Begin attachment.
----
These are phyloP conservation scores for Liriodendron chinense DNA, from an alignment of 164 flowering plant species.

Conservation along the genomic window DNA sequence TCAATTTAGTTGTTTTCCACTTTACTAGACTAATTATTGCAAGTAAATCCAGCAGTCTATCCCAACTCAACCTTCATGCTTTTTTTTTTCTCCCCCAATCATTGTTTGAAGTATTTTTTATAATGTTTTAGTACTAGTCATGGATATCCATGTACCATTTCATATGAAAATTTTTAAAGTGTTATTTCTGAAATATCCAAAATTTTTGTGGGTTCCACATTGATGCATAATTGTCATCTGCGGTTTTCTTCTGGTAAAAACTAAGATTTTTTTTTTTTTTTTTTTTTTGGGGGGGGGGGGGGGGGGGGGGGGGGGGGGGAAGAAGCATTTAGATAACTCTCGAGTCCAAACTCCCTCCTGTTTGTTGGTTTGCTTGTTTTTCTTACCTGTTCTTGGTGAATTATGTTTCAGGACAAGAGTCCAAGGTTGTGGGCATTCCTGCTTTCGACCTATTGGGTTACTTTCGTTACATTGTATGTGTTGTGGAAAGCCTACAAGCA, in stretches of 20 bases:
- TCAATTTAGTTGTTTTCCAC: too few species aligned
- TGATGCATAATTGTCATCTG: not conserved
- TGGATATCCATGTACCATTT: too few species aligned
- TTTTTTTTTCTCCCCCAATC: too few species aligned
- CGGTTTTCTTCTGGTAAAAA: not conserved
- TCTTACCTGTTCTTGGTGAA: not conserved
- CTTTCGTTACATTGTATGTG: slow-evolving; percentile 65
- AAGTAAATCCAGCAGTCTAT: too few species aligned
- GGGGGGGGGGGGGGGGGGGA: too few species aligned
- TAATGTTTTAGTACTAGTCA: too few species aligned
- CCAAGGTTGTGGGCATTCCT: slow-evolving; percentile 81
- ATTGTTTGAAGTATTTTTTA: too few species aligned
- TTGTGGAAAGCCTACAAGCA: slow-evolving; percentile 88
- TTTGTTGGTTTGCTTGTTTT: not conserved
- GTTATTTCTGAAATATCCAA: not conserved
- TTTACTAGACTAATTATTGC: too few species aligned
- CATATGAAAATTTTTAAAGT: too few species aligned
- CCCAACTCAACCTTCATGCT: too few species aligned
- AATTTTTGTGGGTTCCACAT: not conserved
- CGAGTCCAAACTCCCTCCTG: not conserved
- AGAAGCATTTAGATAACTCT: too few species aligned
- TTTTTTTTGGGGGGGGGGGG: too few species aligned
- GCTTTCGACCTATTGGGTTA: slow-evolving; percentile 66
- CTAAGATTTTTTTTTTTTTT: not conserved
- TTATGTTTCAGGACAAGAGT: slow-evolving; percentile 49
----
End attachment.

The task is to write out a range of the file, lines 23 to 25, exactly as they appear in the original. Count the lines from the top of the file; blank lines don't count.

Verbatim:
- AGAAGCATTTAGATAACTCT: too few species aligned
- TTTTTTTTGGGGGGGGGGGG: too few species aligned
- GCTTTCGACCTATTGGGTTA: slow-evolving; percentile 66